Bob and Patricia Thornton sued Surender Kumar and Barry Gibbs to recover earnest money paid to Kumar and Gibbs as sellers in a real estate contract with the Thorntons. Kumar and Gibbs refused to return the earnest money, maintaining that the Thorntons failed to provide notice of termination as required by the contract. When all parties (except Gibbs) moved for summary judgment, the trial court granted Kumar's motion and denied the Thorntons', which ruling the Thorntons appeal. Because the Thorntons terminated the agreement without proper notice and breached the contract, we affirm.
Summary judgment is proper only when no genuine issue of material fact exists and the moving party is entitled to judgment as a matter of law. 1
Applying the de novo standard of review to an appeal from a grant of summary judgment, we must view the evidence, and all reasonable conclusions and inferences drawn from it, in the light most favorable to the nonmoving party. 2
Viewed in this light, the record shows that the Thorntons executed a real estate contract with Kumar and Gibbs. The Thorntons delivered earnest money to Kumar and Gibbs as provided by the contract. The contract provided for closing to occur on or before June 30, 1997, unless the date was extended in writing by the parties. The parties failed to close by that date because a bank held a lien against Gibbs that attached to the property. The parties agreed to extend the closing date to August 14, 1997.
On August 5, 1997, the Thorntons mailed a certified letter to Gibbs and his real estate agent, Denson, terminating the contract. Addressing Gibbs and Denson, the letter demanded that they return the earnest money "due to your inability to deliver good and marketable title to said real property because of the writ of fieri facias . . . filed against you."
The first issue is whether the terms of the contract allowed the Thorntons to terminate the agreement before the closing date. The construction of contracts involves three steps. First, if no ambiguity appears, the trial court enforces the contract according to its terms, irrespective of all technical or arbitrary rules of construction. 3
That is, where the terms of a written contract are clear and unambiguous, the court will look to the contract alone to find the intention of the parties. Secondly, if the contract is ambiguous in some respect, the court must apply the rules of contract construction to resolve the ambiguity. 4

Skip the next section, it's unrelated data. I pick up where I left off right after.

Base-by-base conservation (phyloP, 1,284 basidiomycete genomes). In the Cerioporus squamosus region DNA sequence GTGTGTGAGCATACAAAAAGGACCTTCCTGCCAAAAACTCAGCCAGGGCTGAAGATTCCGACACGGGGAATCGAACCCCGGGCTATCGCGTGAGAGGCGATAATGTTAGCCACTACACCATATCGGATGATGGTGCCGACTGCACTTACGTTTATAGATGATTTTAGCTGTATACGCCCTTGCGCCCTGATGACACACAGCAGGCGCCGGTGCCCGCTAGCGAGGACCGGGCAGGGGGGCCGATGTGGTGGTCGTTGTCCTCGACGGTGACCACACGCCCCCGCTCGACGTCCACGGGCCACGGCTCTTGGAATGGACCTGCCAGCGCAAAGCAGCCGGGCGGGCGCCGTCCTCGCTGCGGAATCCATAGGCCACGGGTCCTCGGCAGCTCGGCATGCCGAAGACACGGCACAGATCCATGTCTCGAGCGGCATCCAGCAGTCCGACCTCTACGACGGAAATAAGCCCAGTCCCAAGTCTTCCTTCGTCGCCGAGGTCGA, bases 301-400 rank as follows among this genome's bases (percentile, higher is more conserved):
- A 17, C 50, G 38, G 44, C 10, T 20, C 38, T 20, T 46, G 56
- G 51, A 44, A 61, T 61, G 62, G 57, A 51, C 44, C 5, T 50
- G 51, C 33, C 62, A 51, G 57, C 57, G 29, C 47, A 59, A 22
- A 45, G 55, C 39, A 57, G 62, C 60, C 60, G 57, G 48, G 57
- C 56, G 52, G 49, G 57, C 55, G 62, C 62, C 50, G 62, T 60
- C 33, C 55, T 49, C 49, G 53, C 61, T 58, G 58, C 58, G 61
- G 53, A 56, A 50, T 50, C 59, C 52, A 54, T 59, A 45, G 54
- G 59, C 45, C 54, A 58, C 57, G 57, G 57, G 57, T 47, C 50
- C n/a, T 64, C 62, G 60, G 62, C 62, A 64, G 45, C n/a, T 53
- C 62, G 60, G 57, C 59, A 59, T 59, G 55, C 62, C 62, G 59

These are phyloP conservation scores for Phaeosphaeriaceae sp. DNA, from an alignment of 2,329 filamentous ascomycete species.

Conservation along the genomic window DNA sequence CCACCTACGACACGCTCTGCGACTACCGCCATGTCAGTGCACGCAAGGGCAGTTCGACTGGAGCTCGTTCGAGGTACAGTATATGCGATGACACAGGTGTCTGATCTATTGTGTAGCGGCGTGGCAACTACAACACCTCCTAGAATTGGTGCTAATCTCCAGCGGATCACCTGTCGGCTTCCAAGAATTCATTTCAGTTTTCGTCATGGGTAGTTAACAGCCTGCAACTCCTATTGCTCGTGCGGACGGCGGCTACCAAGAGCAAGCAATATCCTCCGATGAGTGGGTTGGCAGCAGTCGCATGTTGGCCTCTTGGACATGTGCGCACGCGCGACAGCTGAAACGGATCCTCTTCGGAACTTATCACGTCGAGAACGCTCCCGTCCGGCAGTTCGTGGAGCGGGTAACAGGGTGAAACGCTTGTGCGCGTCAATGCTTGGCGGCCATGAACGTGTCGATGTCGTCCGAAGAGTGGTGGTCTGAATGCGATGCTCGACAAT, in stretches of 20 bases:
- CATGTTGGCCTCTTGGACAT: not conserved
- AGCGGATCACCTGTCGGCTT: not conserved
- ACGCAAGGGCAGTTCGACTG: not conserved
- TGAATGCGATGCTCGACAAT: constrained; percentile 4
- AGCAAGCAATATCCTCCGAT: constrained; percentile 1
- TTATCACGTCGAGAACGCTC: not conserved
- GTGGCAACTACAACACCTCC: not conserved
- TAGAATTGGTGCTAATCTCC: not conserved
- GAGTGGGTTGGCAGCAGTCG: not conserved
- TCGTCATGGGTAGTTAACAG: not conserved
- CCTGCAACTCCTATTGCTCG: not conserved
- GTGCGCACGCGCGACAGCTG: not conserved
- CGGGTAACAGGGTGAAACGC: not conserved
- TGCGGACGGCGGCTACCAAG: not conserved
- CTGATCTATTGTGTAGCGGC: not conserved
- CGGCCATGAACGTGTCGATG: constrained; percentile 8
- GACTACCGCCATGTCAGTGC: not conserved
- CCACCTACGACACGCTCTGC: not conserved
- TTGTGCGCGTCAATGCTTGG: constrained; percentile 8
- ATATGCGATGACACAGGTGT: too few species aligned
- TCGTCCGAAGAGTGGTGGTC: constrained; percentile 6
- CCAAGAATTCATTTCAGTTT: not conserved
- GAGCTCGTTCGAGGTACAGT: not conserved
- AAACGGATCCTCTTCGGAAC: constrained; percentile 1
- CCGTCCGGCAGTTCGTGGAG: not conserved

Finally, if the ambiguity remains after applying the rules of construction, the issue of what the ambiguous language means and what the parties intended must be resolved by a jury. 5
The cardinal rule of contract construction is to ascertain the intention of the parties. 6
Here the relevant section of the contract provides:
6. Examination of Title and Defects in Title. Purchaser shall have until the closing date in which to examine Seller's title to the Property. In the event that Purchaser concludes in its sole discretion that Seller's title is such that Seller will be unable to or will elect not to cure the defects therein in accordance with the Agreement, Purchaser may so notify Seller, and this Agreement shall thereby be terminated and of no further force or effect, whereupon the Earnest Money will [be] returned to Purchaser and neither party will have any further rights, remedies or obligations hereunder. Failure to so notify Purchaser [sic] of termination of this Agreement shall be deemed a waiver of such right of termination.
The Thorntons argue that this section of the contract grants them an unfettered discretionary right to terminate the contract before the closing date based on their assessment of Kumar and Gibbs' ability to deliver clear title. Kumar and Gibbs counter that at most the Thorntons could only reach a reasoned assessment at closing.